What would a Government Contract Procurement Panel mean for small business?

Procurement Purchasing Stage Gantt Chart 3d Illustration

The Australian Small Business and Family Enterprise Ombudsman has called on the Federal Government to establish a small business procurement panel. The panel, proposed in ASBFEO’s COVID-19 Recovery Plan, would require government contracts with a value of up to $10 million, to be offered through the small business panel as part of the tender process, before being opened to the wider market.

As a business that deals with SMEs and their cashflow issues every day, we believe this panel is not just a step in the right direction – but an economically essential part of COVID recovery.

Government contracts and large business tenders offer lucrative business opportunities for small businesses. According to Infrastructure Australia’s 2020 Infrastructure Priority List, there are a record 147 nationally significant proposals with a project pipeline of almost $60 billion, designed to guide the next 15 years of Australian infrastructure investment.

Currently, there are some policy initiatives in place to help our SMEs participate in and benefit from government procurement. However, action on this needs to be sped up in order to achieve the economic benefit to small businesses from government procurement activity.

At present, the Australian Government sources at least 10 per cent of procurement by value from SMEs as well as sourcing at least 35 per cent (by value) of contracts up to $20 million.  However, should these figures increase, it would provide a reliable and steady source of income for many small businesses.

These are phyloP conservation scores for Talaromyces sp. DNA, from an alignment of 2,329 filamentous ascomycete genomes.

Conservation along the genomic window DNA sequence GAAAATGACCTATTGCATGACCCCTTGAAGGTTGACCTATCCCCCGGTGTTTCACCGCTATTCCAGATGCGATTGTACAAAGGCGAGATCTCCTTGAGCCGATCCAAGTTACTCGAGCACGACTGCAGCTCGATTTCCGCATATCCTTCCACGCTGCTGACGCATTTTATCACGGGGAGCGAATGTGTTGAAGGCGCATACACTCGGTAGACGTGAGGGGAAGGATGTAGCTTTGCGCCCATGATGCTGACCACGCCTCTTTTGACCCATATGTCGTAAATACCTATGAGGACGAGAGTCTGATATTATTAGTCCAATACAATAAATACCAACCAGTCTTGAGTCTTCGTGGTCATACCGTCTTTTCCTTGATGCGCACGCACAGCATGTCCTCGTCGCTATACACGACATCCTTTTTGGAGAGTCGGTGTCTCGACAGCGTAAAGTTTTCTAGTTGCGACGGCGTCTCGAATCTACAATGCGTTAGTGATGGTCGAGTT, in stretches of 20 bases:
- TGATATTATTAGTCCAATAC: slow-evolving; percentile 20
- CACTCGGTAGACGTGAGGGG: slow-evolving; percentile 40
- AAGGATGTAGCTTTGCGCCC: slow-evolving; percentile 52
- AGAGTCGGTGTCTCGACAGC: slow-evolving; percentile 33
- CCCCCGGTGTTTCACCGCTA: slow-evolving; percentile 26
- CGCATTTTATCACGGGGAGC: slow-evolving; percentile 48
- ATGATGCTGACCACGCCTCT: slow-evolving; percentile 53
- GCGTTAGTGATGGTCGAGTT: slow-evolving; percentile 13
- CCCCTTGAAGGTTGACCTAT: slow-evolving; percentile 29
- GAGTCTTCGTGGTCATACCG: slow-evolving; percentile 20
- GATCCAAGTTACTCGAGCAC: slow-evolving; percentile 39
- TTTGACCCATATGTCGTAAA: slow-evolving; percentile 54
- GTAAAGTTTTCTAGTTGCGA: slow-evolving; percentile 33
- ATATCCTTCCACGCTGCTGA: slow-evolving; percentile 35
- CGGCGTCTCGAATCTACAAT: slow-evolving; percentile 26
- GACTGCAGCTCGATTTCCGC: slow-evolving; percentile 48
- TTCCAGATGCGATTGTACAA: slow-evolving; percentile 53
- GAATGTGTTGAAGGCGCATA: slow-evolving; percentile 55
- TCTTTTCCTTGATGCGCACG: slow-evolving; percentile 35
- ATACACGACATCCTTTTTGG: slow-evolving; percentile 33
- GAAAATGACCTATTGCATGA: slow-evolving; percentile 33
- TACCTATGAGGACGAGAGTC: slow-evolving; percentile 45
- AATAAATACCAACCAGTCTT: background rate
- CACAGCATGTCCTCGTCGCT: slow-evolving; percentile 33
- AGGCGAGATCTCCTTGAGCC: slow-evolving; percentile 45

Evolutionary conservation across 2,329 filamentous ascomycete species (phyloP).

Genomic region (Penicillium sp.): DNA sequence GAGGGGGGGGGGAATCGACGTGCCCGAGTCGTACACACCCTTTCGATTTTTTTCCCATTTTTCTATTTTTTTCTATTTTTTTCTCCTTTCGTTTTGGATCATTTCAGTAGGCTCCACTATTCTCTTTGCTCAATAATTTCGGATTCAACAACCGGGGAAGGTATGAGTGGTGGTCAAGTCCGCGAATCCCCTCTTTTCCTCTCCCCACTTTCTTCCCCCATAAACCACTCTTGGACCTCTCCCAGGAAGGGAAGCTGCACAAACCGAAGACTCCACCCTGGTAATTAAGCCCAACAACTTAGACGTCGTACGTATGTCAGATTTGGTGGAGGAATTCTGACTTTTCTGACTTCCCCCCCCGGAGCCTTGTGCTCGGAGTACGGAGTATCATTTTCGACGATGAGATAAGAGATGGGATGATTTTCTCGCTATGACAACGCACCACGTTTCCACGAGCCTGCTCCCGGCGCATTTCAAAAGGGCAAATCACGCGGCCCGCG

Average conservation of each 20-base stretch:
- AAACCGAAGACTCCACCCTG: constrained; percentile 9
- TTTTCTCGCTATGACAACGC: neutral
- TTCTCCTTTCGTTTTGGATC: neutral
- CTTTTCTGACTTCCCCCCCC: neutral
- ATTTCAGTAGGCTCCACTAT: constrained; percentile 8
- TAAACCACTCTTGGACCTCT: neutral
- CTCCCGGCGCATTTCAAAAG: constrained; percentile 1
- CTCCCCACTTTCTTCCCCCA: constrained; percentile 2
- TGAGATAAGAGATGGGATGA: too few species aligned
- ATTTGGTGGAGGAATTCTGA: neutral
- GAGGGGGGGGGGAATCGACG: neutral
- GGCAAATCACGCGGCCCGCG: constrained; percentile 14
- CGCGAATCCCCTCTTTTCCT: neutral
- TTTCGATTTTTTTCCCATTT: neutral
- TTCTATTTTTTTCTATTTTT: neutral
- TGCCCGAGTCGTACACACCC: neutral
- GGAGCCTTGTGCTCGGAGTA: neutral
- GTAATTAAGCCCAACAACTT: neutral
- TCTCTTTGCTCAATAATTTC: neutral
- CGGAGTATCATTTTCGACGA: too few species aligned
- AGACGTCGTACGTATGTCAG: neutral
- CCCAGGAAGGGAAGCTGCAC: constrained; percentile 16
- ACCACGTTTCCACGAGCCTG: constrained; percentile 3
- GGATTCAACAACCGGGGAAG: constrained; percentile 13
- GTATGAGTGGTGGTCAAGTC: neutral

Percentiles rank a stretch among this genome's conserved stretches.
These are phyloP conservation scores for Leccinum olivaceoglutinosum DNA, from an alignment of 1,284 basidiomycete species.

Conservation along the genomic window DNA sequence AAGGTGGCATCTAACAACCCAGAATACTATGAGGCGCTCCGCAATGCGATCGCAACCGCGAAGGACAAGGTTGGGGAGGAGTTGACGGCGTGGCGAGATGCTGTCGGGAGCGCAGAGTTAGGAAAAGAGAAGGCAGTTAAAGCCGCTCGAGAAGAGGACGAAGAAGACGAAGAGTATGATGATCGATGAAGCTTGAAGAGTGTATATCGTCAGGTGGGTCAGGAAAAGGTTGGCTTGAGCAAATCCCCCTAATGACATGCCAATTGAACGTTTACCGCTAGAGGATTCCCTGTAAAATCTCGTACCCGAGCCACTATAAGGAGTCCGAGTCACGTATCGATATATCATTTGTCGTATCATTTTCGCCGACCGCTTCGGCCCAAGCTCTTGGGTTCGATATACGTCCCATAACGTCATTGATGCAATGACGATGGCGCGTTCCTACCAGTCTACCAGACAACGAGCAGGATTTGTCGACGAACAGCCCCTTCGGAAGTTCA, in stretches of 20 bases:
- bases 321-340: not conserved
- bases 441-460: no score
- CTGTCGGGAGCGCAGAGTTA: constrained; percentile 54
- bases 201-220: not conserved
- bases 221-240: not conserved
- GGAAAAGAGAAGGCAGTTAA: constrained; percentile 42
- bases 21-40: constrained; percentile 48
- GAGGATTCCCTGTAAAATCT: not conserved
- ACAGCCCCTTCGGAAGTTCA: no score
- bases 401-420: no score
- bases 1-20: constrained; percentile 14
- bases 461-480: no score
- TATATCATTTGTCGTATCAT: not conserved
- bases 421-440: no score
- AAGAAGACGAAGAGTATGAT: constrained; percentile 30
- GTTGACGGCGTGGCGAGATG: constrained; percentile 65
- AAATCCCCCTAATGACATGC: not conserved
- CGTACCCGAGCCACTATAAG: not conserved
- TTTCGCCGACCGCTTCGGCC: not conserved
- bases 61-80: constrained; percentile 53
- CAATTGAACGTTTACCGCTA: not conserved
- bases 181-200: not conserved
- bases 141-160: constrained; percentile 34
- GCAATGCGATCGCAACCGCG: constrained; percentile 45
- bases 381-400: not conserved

Benefits and pitfalls

For SMEs to land big clients or business, the positive ramifications can be huge:

  • Regular cashflow – typically, the contracts are longer-term and mean steadier cashflow and stability.
  • Opportunities for growth – greater certainty around revenue can mean more time to devote to growing your business.
  • Greater credibility – landing a large, government can change perceptions of your own business as well as raise your profile in the market.
  • Networking opportunities – once you start working for government you may have the opportunity to sell to other divisions, suppliers or new contracts.

However, SMEs need to ensure they are fully prepared if they are to really make the most of the opportunity. There is no point taking on that big contract if it means the rest of your business suffers as a consequence.

  • Check your margins – make sure you have done the financial due diligence upfront to ensure not only that you can deliver, but also make a profit.
  • Manage your cashflow – tools like invoice finance is an ideal option for businesses scaling up by giving them access to the cash from their invoices faster.
  • Enter a contract cautiously – many businesses don’t spend enough time understanding the contract or negotiating terms upfront.
  • Check your capacity – ensure you are able to fulfil your obligations. Make sure you consider everything right down your supply chain.
  • Don’t under-price – in a tendering or pitch situation it can be tempting to price at the lower end to increase your chances. But this leaves your business and profitability at risk.

Getting started

There are great tools for small businesses to utilise to locate upcoming tenders, such as government websites as well as services that offer subscription notifications as new projects arrive. The 2020 Infrastructure Priority List, complete with summaries for each project and initiative included in the current edition, is very helpful. Additionally, there are formal training courses and workshops for companies that teach skills on how to develop strong tender responses. Additionally, talking to State and Commonwealth departments about how best to respond a tender can be a great way to get clarity.

Linden Toll, CEO, Apricity Finance